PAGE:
I'm feeling pretty good about my classes this semester. My math class isn't as intimidating as I worried it would be and my History class is more interesting than it was last semester.

My math class is probably 45 minutes longer than it should be for people who really aren't into math. It makes it tough to make it through the whole lesson. Especially when the teacher tries to engage the students by asking for the answers to simple questions, but no one will talk. I've made friends with one of my classmates and I whispered to her, "Do you ever get the urge to just shout out encouragement? Like, 'Go Cory!'" She said she did, so that's kinda what we did. It worked to a point. The class started responding more to the questions and that made it a little more interesting. I think I might come off as somewhat obnoxious, and I'm trying to decide if I care. The old me would care. The old-er me doesn't quite know yet.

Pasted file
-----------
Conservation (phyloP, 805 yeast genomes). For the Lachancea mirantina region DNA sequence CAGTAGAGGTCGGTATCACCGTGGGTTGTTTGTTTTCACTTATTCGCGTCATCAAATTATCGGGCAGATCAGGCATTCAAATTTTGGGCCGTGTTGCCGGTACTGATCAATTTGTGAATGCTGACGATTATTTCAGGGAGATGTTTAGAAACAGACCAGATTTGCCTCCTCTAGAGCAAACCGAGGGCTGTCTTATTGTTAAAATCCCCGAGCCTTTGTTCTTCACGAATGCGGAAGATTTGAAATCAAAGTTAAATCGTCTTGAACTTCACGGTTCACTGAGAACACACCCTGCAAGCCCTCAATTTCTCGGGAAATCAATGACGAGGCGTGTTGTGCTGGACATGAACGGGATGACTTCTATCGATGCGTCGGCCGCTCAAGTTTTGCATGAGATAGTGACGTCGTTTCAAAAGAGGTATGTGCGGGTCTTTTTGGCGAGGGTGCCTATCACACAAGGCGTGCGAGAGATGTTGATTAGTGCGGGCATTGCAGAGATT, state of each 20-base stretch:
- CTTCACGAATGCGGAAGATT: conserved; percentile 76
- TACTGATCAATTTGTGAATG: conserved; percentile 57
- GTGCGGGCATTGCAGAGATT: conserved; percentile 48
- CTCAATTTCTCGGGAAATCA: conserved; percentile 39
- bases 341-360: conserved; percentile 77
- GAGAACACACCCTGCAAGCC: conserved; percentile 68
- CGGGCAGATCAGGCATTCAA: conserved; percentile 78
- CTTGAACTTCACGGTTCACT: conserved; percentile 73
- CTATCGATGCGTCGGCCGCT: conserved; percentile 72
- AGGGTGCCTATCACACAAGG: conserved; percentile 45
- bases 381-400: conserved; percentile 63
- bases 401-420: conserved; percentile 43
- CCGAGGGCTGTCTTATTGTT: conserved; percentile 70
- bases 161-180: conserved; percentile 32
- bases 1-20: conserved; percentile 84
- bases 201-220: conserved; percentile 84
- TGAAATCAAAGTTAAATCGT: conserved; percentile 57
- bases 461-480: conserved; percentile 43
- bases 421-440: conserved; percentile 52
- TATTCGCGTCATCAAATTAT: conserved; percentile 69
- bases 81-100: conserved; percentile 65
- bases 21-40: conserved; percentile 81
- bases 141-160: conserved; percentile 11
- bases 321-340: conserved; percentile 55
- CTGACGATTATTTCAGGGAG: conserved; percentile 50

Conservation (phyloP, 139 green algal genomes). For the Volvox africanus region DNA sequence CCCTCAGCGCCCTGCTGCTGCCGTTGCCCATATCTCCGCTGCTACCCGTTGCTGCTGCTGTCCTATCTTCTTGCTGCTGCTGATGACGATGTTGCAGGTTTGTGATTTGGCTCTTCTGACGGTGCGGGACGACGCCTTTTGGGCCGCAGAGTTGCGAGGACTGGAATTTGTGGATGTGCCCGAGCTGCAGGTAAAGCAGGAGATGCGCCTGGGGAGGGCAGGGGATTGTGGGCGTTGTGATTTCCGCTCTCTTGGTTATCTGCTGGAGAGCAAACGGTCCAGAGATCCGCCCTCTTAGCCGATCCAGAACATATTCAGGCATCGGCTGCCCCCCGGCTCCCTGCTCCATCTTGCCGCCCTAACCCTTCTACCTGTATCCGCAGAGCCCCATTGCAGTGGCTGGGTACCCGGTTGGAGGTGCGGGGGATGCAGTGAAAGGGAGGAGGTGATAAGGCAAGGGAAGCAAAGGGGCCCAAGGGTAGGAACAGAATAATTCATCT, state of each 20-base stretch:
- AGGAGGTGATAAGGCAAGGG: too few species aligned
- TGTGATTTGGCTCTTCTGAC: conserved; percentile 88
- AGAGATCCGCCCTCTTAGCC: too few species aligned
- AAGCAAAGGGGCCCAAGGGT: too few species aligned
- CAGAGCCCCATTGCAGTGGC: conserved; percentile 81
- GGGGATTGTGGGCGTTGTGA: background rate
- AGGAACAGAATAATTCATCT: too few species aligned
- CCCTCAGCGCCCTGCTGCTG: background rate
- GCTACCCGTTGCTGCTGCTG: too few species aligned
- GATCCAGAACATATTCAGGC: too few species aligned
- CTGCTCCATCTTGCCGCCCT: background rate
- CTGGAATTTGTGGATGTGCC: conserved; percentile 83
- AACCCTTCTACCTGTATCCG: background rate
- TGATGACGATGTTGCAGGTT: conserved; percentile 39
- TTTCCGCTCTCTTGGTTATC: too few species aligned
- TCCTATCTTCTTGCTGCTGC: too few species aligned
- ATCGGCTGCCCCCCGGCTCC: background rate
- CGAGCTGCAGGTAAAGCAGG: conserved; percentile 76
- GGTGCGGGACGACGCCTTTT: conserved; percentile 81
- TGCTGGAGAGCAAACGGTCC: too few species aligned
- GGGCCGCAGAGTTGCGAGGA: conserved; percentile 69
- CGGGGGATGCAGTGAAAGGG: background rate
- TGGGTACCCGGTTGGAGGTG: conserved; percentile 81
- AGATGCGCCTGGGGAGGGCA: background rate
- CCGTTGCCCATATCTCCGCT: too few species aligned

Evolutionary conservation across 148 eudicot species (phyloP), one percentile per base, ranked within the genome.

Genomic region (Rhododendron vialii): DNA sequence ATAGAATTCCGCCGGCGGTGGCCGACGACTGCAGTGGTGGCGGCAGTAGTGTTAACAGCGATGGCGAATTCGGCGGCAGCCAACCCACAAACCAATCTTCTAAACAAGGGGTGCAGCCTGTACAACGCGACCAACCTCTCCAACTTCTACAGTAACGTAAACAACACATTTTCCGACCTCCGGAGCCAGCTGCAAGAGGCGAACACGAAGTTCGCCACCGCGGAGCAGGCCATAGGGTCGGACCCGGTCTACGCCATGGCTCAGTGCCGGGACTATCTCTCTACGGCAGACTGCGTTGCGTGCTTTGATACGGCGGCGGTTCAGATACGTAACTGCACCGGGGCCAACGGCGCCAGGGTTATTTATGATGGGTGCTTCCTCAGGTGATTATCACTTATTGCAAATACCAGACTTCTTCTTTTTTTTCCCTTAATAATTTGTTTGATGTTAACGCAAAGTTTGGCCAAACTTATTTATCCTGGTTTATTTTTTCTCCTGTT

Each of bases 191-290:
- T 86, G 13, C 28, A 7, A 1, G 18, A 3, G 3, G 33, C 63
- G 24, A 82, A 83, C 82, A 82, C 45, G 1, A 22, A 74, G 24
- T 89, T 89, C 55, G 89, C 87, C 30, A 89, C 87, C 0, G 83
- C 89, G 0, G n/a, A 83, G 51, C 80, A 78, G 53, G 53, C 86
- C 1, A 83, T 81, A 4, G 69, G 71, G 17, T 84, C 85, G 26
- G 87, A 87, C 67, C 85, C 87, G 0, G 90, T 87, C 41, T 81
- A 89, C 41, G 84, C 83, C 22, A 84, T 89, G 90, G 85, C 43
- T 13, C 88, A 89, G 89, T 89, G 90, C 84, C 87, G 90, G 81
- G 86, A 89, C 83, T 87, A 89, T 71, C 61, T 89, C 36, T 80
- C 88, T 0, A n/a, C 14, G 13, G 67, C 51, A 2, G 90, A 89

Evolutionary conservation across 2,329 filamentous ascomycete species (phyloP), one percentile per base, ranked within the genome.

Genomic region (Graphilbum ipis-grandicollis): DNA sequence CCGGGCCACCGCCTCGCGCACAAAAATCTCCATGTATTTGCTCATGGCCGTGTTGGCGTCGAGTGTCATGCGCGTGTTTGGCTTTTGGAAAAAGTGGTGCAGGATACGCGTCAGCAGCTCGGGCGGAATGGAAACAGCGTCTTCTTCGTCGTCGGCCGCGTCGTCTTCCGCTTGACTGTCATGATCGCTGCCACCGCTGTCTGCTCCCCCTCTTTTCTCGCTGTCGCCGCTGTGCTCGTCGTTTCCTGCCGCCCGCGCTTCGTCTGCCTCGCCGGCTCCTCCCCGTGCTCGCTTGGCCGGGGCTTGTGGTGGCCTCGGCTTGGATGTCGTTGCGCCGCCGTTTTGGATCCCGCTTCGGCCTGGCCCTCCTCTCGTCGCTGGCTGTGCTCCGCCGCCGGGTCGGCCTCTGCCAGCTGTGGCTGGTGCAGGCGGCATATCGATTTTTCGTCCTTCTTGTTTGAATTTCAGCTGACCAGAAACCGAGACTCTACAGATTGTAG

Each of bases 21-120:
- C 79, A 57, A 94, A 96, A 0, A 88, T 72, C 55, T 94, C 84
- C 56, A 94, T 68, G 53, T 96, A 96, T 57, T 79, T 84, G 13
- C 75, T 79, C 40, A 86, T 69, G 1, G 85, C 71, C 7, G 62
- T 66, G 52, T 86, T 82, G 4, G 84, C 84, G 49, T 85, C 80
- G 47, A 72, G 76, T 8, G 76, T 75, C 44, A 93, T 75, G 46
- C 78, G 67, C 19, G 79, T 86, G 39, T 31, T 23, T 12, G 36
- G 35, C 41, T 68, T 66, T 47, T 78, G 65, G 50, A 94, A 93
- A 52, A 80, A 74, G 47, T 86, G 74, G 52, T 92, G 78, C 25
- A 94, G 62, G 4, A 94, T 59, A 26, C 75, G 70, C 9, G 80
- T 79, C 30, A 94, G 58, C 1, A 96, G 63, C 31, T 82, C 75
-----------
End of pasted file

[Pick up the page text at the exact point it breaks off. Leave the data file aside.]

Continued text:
History, like I said above, is more interesting. My professor this semester is definitely more animated. She gets up and tells a story. She gets into the material and rants and yells and spits. It's very entertaining to watch. She doesn't coddle, though and I'm worried that I'll miss something important. Last semester's prof made sure to give us all the information we needed in an easy-to-read (and sometimes misspelled) powerpoint presentation.

I got myself a Netbook to take notes on in History. I find myself using it a lot, inside class and out. I kinda love this thing.